Students Dangerously Misled by Outdated Sex Ed Courses, Report Reveals
Sex, lies, & misinformation.
Some might argue that it's up to parents to teach their children about sex, but sex education is nothing new, and research shows that proper sex education actually delays teen sex. But according to a new report from the New York Civil Liberties Union (NYCLU), many schools are teaching sex education courses that are severely outdated.
The NYCLU's survey of 82 schools found that students are learning gender stereotypes, biases and in some cases, flat out inaccuracies.
In the NYCLU's "Birds, Bees and Bias: How Absent Sex Ed Standards Fail New York Students," they examined the textbooks, lesson plans and supplements teachers used to educate 540,000 New York students about sex. Executive director Donna Lieberman summed up the findings in a conference call on Wednesday:
"Too much is missing. Too much is inaccurate. There are far too many stereotypes and far too much bias."
When it comes to AIDS education, for example, 44 percent of schools teaching it are using scientifically inaccurate information. According to blog Albany Watch, one district even showed students a diagram that illustrated the timeline of HIV leading to a death sentence. It included an arrow pointing at a tombstone that read "RIP."
Students were also egregiously misinformed about safe sex. While 80 percent of districts taught some information about condoms, only one-third of them provided demonstrations, and some schools were teaching flat-out dangerous misinformation. They told students that condoms containing a certain type of spermicide could prevent the transmission of HIV. But, in actuality, the spermicide they cited (which is still on the market) makes it easier for the HIV virus to spread. According to the report:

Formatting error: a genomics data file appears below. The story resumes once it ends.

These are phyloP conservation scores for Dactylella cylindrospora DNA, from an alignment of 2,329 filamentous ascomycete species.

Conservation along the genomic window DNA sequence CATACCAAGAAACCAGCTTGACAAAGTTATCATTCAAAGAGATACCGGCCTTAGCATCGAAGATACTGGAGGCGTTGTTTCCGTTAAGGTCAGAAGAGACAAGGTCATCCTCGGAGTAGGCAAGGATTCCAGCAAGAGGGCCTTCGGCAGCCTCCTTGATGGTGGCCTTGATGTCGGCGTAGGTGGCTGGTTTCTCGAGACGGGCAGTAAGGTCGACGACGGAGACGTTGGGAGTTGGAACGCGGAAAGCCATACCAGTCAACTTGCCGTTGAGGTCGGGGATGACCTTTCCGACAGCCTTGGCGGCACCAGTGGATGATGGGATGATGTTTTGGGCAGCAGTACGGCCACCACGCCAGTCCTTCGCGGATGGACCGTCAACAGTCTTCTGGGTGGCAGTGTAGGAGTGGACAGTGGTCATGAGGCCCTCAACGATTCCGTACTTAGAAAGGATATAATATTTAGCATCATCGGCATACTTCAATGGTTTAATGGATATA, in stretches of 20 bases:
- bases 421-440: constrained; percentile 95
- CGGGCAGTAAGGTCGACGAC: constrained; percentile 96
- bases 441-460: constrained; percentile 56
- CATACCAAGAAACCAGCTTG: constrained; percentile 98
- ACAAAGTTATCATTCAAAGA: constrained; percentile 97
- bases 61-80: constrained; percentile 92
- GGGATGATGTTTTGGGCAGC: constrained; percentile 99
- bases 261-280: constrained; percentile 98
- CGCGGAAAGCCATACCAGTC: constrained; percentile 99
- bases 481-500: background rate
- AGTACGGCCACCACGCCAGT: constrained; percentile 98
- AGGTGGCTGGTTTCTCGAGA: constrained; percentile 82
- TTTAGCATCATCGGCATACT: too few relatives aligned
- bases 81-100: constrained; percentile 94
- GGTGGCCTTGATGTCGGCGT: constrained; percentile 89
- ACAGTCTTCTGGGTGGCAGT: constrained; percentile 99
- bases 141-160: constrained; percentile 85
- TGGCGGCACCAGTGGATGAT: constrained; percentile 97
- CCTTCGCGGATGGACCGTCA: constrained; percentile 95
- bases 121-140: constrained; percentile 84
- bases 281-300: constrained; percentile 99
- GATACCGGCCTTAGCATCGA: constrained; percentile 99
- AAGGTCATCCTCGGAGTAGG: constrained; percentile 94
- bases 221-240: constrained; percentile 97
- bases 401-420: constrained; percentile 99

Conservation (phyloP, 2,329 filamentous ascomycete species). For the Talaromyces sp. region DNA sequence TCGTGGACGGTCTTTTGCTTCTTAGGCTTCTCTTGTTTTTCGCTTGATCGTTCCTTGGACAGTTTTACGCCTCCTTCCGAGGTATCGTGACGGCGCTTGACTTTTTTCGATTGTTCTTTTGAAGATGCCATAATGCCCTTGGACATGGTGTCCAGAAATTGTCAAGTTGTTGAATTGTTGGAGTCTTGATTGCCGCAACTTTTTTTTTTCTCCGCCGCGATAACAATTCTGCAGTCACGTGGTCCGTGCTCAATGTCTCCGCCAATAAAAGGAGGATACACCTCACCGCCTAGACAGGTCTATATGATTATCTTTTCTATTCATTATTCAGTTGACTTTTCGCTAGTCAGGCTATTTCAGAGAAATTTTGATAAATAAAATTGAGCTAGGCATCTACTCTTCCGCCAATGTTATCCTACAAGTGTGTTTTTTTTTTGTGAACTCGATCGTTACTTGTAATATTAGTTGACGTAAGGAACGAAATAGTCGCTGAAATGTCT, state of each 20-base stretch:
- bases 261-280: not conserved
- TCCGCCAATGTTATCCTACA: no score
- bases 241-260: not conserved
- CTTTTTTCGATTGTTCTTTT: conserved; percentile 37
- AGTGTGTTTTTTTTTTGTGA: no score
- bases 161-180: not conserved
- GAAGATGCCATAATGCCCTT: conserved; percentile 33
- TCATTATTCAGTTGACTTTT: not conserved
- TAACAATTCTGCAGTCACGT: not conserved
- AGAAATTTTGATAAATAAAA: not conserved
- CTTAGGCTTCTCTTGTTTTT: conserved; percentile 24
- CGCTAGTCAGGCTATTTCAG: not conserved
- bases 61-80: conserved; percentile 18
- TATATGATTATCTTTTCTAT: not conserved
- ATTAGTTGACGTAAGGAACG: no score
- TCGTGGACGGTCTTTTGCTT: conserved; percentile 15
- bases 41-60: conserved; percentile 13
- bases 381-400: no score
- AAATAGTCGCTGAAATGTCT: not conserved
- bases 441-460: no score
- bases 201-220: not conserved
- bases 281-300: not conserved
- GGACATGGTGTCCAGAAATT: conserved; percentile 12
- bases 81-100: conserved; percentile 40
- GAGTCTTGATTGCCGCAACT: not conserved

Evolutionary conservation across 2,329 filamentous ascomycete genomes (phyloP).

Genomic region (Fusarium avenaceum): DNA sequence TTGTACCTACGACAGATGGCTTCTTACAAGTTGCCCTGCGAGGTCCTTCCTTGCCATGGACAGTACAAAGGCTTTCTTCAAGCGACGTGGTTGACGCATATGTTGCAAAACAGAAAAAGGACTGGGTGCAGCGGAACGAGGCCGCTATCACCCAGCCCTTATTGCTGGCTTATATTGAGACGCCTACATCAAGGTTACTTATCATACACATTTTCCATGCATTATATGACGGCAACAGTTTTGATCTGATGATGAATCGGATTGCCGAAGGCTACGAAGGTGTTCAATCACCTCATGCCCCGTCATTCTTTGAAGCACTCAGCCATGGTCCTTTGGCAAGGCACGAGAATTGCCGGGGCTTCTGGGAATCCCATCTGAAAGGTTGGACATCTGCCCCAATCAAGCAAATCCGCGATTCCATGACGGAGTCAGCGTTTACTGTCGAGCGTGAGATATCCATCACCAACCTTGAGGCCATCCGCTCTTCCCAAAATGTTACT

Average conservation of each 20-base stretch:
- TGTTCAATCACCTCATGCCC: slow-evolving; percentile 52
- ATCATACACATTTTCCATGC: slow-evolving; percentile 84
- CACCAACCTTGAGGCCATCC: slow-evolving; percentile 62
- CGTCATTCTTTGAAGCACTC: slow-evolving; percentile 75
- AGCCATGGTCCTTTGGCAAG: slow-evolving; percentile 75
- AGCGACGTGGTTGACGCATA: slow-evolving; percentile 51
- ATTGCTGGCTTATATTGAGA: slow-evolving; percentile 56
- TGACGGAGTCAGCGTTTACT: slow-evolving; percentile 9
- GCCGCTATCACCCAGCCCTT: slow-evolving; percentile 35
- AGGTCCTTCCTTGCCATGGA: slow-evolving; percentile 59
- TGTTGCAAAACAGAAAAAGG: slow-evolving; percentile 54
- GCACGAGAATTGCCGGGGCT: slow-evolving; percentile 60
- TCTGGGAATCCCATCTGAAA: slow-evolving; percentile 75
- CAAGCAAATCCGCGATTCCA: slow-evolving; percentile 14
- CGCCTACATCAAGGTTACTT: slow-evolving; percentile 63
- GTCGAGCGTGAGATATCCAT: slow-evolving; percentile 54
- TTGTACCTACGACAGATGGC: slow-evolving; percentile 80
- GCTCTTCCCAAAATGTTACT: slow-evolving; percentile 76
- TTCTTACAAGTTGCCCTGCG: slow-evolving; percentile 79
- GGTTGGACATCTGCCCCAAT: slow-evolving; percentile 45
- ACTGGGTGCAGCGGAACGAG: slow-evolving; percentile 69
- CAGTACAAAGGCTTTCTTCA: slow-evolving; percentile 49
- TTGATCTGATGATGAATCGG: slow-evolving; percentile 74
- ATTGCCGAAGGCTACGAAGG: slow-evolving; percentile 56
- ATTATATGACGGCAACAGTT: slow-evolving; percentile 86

"But for more than a decade, Nonoxynol-9 has been known not to prevent transmission, and to possibly increase HIV transmission in women. Misinformation of this nature is both medically inaccurate and potentially dangerous."
Furthermore, in one school, students were advised to use condoms only if they were having sex with multiple partners.
With blunders like this, why teach sex ed in the first place?
Less immediately dangerous but potentially harmful to social evolution and students' identity, the NYCLU also found that gender stereotypes were reinforced in much of the curricula. The materials included diagrams of male and female brains, illustrating that men almost exclusively think about sex while women are needy and jealous. While that may be a long-standing gender stereotype (and fodder for '90s standup material), it's generally untrue.
"Both the state guidance document and the national standards say high school student should learn about gender stereotypes and how stereotypes about gender roles can be limiting for men and women," the report reveals. Further, they add: "The national standards add that middle and high school students should learn about gender identity; gender expression; transgender people, sex stereotypes and gender non-conformity; and that biological sex, gender identity, gender expression and sexual orientation differ."
And that's another area where these schools have failed, and, I think it's safe to assume, schools across the nation are likely failing. There was relatively no information on lesbian, gay, bisexual and transgender people. For students questioning their sexuality or gender identity, sex ed could be a very informative source of guidance. Unfortunately, there's nothing offered.
The report also found that there were moral overtones to a lot of this information, and in some instances, shame-based messages. In some cases, schools taught that sex is only appropriate within the context of marriage. One textbook read:
"Waiting until marriage to have sex preserves traditional marriage … Actions that preserve traditional marriage preserve the family."
So, basically, the message is: Don't have sex before marriage or you're ruining your future family.